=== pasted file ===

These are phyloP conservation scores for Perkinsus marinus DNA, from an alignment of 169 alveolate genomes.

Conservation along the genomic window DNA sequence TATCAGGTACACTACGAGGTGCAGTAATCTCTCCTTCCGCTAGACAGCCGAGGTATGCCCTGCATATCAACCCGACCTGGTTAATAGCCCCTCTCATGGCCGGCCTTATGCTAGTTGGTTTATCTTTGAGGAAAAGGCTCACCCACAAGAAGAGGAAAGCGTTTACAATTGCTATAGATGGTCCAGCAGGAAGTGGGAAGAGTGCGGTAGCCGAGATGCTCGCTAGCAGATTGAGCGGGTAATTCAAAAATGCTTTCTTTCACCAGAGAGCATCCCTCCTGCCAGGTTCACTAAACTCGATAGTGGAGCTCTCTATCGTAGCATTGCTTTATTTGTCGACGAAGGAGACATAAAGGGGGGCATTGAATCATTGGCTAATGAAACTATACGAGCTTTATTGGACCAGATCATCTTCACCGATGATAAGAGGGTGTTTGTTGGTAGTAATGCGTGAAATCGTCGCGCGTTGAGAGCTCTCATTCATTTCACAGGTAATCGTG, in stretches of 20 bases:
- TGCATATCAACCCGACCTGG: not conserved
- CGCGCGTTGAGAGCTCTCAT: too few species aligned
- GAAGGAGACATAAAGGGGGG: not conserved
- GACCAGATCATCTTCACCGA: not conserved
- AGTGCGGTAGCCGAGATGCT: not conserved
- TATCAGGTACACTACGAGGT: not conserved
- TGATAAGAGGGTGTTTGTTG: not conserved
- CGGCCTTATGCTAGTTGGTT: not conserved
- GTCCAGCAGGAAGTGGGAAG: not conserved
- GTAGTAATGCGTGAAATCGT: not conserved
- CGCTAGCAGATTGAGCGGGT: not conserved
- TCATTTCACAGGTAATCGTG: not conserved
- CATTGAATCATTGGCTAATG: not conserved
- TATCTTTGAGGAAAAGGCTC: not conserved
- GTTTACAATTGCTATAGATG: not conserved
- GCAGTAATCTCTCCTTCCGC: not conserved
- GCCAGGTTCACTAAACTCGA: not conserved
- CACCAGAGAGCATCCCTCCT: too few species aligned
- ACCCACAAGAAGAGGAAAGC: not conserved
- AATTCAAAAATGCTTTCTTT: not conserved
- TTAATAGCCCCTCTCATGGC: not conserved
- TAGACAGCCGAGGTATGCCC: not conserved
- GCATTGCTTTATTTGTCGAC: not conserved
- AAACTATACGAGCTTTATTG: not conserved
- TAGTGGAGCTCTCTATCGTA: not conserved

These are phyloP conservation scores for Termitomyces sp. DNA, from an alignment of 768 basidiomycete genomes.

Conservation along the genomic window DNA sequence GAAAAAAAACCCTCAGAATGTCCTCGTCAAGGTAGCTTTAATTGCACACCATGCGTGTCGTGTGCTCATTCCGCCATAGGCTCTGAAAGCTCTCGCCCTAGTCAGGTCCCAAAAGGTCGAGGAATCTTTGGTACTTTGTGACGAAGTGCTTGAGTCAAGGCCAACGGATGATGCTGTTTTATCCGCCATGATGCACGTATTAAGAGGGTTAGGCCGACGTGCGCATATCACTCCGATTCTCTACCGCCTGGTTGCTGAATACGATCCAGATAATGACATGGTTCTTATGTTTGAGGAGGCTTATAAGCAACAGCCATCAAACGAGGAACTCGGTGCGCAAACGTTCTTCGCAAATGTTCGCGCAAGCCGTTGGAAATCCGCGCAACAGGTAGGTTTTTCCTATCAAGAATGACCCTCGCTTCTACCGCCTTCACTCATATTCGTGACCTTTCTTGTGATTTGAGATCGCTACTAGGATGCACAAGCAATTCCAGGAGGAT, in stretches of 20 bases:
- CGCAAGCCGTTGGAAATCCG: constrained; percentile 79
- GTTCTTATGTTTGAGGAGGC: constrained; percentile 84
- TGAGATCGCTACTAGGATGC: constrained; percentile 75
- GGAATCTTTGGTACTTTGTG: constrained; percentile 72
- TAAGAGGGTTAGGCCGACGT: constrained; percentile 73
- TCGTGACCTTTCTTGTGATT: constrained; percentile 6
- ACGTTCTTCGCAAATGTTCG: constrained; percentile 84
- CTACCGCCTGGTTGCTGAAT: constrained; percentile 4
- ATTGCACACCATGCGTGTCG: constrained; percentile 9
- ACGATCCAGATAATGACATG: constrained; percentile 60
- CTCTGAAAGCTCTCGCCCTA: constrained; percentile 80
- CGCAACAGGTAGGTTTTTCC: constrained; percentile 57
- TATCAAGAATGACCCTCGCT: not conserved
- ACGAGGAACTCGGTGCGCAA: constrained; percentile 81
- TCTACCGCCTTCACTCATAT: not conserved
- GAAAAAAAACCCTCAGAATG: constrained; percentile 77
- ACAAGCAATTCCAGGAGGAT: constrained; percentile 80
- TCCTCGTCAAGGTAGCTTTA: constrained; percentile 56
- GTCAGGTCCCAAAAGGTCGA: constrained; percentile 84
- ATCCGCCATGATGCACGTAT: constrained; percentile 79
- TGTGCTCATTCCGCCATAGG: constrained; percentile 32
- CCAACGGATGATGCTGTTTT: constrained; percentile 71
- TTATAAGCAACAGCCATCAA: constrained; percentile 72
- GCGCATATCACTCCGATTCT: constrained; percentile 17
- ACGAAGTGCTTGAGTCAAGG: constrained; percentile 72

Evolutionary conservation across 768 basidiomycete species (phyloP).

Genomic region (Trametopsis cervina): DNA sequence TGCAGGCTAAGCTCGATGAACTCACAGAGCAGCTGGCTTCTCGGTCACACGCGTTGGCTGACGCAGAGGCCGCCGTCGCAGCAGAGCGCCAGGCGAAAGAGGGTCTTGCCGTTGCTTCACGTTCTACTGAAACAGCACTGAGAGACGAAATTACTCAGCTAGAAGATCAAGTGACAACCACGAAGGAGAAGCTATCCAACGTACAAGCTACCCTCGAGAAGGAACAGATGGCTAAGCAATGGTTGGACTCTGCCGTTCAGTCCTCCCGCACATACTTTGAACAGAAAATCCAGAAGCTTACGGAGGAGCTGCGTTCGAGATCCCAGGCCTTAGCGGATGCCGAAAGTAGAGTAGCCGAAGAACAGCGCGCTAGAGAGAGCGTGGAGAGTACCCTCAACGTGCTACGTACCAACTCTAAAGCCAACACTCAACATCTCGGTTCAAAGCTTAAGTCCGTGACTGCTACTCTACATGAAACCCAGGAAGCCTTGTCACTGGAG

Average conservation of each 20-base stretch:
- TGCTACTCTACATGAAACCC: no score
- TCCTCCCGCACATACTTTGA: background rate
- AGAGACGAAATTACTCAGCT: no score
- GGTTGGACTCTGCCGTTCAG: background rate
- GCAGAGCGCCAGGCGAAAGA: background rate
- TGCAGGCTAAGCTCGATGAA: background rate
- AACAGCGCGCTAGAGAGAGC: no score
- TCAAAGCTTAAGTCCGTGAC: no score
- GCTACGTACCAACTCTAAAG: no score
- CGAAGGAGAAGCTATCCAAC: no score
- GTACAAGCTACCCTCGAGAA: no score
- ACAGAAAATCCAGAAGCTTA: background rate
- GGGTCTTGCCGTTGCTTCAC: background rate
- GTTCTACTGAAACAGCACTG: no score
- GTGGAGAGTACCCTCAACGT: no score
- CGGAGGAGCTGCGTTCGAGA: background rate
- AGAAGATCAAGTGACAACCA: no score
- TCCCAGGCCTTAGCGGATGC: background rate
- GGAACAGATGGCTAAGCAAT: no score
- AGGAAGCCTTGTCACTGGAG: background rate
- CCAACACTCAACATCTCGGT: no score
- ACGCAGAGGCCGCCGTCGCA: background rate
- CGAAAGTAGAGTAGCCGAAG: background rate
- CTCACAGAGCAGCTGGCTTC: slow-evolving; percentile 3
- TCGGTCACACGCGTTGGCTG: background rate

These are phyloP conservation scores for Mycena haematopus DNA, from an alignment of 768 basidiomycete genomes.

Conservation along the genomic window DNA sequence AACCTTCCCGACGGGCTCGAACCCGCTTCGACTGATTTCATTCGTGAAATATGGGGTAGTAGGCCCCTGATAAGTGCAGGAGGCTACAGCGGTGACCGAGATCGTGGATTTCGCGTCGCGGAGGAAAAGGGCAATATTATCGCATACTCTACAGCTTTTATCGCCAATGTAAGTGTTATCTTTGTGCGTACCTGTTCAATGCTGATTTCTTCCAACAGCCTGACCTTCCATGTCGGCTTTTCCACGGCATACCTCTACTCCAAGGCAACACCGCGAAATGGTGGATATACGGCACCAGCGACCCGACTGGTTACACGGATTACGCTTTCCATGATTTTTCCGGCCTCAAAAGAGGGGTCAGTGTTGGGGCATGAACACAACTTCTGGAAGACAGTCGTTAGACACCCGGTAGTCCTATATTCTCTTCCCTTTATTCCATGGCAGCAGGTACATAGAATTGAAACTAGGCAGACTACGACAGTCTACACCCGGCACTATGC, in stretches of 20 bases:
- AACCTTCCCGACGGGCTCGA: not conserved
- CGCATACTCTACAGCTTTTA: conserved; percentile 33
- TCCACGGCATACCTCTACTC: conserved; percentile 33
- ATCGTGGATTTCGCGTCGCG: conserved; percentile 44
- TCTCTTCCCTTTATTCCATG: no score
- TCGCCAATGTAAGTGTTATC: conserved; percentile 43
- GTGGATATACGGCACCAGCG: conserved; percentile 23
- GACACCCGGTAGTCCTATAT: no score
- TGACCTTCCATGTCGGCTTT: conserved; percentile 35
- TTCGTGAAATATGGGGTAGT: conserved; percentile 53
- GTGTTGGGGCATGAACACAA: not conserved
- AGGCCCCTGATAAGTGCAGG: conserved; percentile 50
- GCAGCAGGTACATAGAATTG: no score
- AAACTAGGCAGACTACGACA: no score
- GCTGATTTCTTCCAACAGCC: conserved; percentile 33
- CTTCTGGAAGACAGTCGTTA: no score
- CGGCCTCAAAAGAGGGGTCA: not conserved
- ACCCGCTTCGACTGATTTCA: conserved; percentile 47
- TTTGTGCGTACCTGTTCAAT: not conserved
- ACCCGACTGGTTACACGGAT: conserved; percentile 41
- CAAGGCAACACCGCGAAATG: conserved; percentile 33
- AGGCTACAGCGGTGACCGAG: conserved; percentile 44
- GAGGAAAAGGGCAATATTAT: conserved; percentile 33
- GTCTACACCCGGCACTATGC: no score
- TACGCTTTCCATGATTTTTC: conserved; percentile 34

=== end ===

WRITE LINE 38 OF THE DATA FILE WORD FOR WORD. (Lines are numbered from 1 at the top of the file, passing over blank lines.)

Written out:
- ATTGCACACCATGCGTGTCG: constrained; percentile 9